Advanced and emerging market sustainability

KBC Country Sustainability Barometer: update 2023

Research report


For the pdf-version of the publication click here


Every year, KBC Economics updates its Sustainability Barometer for advanced and emerging markets. This Sustainability Barometer is used as an important input in the screening of countries for KBC Asset Management’s Responsible Investing funds. The tool takes a wide range of sustainability indicators into account and allows us to rank country performances according to their overall score. In this research report we give an overview of the methodology, minor changes to that methodology compared to previous years, and the results of the latest update (made end-2022). The most important update to the methodology this year is that while in past years we measured the performance of advanced and emerging economies separately (using nearly identical models), we now consider both groups of economies together in the same model. Unsurprisingly, advanced economies tend to outperform. While this modification makes comparing changes in the ranking from last year complicated, we still see that the Scandinavian countries and Switzerland continue to occupy the first five places in the country ranking. Among emerging markets in the ranking, the Central and Eastern European countries also continue to perform well. Belgium ranks 16th out of 110 countries considered.


Sustainability forms an integral part of KBC Group’s general business strategy. The KBC Country Sustainability Barometer supports this strategy by providing a key input for the Responsible Investing funds (RI funds) offered by KBC Asset Management.Responsible investing in government bonds requires additional analysis, just as it does with equities and corporate bonds. This amounts to ‘country screening’ or, more specifically, analysis of the importance that national governments attach to sustainability and social responsibility in their policies. We begin this research report by sketching out what ‘sustainability of countries’ entails. We then look at the way in which countries can be analysed for sustainability. In doing so, we examine in detail the yardstick that KBC Economics has developed for its Sustainability Barometer. We also focus specifically on the adjustments we made to the screening methodology in the most recent update. Finally, we discuss the results of our most recent calculations (the 2023 update of the KBC Sustainability Barometer). 1

Sustainability of countries


There is no universal description of what the ‘sustainability of countries’ precisely encompasses, which in turn reflects the fact that the objectives and tasks of governments are more multifaceted than those of businesses. Government policy is focused overall on the sustainable promotion of general well-being – the well-being of as many citizens as possible. This is determined by a whole range of factors: material prosperity, health, personal development, justice, equal opportunities, liberties, absence of social and political tensions, security and so on. It is equally important that this well-being is not achieved at the expense of future generations, citizens of other countries, animal welfare or the environment. Consequently, aspects such as environmental sustainability and international peace have to be taken into account explicitly.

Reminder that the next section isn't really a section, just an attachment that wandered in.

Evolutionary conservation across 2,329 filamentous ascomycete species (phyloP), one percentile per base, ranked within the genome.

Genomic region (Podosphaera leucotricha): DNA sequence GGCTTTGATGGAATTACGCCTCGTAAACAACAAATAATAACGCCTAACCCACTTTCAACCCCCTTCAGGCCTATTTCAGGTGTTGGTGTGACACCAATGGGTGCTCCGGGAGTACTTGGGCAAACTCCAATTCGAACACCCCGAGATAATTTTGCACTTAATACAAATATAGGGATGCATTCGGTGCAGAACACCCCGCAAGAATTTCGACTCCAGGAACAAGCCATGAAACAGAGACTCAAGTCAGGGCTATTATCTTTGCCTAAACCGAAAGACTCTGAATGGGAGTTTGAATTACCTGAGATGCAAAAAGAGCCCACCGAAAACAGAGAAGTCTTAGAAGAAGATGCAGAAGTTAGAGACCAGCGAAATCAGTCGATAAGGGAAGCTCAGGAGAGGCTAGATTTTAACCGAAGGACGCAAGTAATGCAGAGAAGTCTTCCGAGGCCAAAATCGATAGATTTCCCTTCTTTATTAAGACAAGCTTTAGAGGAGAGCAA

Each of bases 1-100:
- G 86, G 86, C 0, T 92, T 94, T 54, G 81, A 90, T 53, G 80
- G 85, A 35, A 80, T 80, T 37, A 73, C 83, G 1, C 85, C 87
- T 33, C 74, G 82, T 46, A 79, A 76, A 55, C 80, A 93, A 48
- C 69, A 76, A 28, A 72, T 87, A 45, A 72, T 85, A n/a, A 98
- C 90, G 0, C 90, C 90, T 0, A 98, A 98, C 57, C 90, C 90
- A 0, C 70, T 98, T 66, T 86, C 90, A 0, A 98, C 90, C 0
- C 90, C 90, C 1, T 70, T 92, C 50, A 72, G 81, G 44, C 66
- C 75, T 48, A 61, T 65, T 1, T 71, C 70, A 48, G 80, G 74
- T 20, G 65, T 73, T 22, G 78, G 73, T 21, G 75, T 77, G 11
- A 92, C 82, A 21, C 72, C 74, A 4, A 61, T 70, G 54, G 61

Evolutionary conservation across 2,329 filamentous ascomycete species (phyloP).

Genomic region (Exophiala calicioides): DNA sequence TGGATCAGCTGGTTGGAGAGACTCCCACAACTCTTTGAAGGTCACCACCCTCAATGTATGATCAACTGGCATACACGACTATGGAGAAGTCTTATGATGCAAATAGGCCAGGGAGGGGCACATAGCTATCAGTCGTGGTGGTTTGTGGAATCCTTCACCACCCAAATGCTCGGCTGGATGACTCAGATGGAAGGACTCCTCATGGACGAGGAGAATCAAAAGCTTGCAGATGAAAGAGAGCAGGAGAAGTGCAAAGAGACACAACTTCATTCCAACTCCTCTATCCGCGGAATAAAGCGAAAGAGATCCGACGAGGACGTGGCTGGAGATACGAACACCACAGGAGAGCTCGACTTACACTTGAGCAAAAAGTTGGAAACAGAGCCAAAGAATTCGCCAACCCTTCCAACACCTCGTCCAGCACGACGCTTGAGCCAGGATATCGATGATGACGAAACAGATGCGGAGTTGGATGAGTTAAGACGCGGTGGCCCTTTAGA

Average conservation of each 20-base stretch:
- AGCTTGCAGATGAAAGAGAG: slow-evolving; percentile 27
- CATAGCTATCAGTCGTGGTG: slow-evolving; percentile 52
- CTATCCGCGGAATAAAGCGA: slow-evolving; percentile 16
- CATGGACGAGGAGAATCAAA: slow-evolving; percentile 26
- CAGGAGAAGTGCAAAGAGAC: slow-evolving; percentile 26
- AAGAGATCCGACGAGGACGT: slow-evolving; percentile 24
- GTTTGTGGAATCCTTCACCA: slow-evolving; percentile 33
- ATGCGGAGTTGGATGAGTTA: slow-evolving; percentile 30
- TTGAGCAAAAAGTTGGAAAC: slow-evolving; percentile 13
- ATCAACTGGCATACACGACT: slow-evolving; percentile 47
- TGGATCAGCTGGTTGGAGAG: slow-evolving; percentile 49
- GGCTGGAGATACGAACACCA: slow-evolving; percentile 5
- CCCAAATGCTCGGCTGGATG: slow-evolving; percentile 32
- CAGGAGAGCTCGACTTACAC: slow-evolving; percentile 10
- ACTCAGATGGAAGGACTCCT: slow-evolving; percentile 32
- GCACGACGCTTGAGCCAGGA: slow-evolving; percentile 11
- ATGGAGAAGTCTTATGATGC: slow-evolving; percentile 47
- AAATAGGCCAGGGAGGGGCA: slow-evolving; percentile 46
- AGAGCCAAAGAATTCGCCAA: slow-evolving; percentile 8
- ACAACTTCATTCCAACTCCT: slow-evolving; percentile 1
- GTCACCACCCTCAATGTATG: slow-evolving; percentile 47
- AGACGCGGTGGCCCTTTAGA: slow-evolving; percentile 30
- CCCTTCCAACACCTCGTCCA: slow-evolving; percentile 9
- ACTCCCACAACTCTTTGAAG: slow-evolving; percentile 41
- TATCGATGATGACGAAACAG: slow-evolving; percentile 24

Viewed in these terms, the sustainability of countries may be defined as ‘the totality of actions, institutions and policy interventions in a country that promote the well-being of its current and future population in a sustainable manner, without jeopardising the environment or the well-being of the population of other countries’.2 However, fleshing out this definition in practice is subjective and not straightforward. In addition to the many relevant factors, subjectivity arises from conflicting views on the extent to which the government should intervene to achieve this sustainability. Opinions can range from a strong preference for far-reaching governmental correction of the potential excesses of profit maximisation by corporations (social exploitation, environmental neglect, etc.) to the opinion that, at the end of the day, free-market principles continue to offer the best guarantee of sustainable prosperity and progress (greater likelihood of personal initiative, full employment, etc.).